If ever there was a time when young thinkers needed the ability to parse fact from fiction, or to think critically about the source of information as they learn it, 2023 is it. And in a year when Arkansas’s librarians are fending off book bans, and an executive order from Gov. Sarah Huckabee Sanders restricts what topics can be taught in classrooms, the battle over information has hit especially close to home. The ability to think critically is more essential than ever.

While schools play an important role in developing children’s critical thinking skills, changing educational policies are impacting teachers’ ability to spend the time needed to develop it. This means parents have a greater responsibility to ensure their children learn and practice critical thinking outside the classroom.

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Shelley Smith, a teacher of more than 30 years in the Ozark Mountain communities of Mountain Home and Leslie, has taught children in art, Spanish, English and journalism. She defines critical thinking as the ability to consider situations and problems from a variety of viewpoints and to analyze them objectively.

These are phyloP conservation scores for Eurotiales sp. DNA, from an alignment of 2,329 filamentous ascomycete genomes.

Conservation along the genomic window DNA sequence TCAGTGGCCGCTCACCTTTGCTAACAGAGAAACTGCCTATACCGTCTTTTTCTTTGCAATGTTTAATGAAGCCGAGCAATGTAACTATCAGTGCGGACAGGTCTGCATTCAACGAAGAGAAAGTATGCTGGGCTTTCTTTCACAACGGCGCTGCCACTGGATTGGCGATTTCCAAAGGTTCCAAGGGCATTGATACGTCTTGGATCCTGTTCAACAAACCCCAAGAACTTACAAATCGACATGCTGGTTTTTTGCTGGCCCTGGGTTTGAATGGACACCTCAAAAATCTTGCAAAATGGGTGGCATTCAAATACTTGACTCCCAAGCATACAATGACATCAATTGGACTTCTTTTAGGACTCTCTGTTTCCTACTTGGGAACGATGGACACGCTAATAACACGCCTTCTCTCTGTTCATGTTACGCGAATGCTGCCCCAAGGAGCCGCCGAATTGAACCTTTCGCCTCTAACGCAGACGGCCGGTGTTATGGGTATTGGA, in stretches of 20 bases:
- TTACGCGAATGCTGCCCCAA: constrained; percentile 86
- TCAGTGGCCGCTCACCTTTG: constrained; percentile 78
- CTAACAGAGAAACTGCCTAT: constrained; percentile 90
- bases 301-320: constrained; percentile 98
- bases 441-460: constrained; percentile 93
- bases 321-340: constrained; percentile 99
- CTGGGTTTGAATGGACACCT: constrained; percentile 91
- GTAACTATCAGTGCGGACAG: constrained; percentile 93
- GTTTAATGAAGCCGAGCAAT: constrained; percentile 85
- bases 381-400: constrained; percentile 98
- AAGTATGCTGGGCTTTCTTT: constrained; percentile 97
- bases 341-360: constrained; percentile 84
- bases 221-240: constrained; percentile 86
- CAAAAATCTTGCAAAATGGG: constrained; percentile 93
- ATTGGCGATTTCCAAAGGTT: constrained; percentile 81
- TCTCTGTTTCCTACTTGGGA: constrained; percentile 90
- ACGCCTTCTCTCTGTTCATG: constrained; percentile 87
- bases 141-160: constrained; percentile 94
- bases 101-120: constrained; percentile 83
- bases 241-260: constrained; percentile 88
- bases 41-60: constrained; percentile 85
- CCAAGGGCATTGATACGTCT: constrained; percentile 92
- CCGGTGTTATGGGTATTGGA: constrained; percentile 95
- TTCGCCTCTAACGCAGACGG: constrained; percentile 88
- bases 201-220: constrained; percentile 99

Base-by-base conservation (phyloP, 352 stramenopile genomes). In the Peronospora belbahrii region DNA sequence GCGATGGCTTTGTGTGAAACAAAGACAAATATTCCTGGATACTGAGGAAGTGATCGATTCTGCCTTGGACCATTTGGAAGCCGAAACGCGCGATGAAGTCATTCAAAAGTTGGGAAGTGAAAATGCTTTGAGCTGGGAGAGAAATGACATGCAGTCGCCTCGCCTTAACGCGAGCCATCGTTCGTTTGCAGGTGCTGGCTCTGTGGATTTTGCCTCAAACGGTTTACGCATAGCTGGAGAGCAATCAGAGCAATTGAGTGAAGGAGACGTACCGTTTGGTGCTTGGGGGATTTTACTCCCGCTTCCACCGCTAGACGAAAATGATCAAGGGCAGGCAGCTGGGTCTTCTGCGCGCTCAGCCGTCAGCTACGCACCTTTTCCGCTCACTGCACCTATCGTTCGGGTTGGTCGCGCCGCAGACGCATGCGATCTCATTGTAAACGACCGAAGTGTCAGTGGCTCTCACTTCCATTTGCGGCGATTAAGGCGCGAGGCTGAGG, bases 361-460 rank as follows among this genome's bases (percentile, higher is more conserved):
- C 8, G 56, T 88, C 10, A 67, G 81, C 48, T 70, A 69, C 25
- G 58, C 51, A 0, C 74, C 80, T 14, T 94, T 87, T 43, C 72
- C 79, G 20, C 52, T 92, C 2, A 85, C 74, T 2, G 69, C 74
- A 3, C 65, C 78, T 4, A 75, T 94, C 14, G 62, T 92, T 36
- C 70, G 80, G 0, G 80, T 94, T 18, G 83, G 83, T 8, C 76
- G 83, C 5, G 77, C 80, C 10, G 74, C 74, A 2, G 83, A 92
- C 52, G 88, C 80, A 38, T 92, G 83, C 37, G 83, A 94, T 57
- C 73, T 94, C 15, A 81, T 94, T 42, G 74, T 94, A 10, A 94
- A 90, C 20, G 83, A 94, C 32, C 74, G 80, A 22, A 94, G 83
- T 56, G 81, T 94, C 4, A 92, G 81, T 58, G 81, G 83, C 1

Tim Eubanks, a science and computer programming teacher and 35-year veteran of Arkansas public schools, said critical thinking is empowering. “We all face problems, big and small, every day,“ he said. “Being able to approach a problem using logic, seeing cost-benefit, risks, accounting for limitations, and multiple solutions leads to confidence and success.”

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Eubanks said students need to be encouraged to look at learning from multiple angles. They also need to know they are in a safe environment where mistakes are OK. “Once a problem is identified or defined, students need resources: time to think, time to research, time to try out their ideas. Lots of time,” Eubanks said. “Allowing students to identify their own problem to solve adds meaning and relevance.”

Both Smith and Eubanks are concerned about shifts in education that hinder their ability to foster these skills in their students. Eubanks says the focus on standardized test scores means little time is left for meaningful exercises in critical thinking. 

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“In the classroom, time for independent thought and student-driven activities is limited,” Eubanks said. 

According to Smith, education is becoming more “pre-packaged,” and policymakers are eliminating opportunities for students to learn about different cultures and points of view. “When it becomes a single set of facts with no room to question or analyze, we’re killing critical thinking,” Smith said. 

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As classroom policies and priorities change, the teachers say parents must step up and help their children become critical thinkers. “Parents are crucial,” Smith said. “They set the tone for being curious learners long before teachers are in the picture.”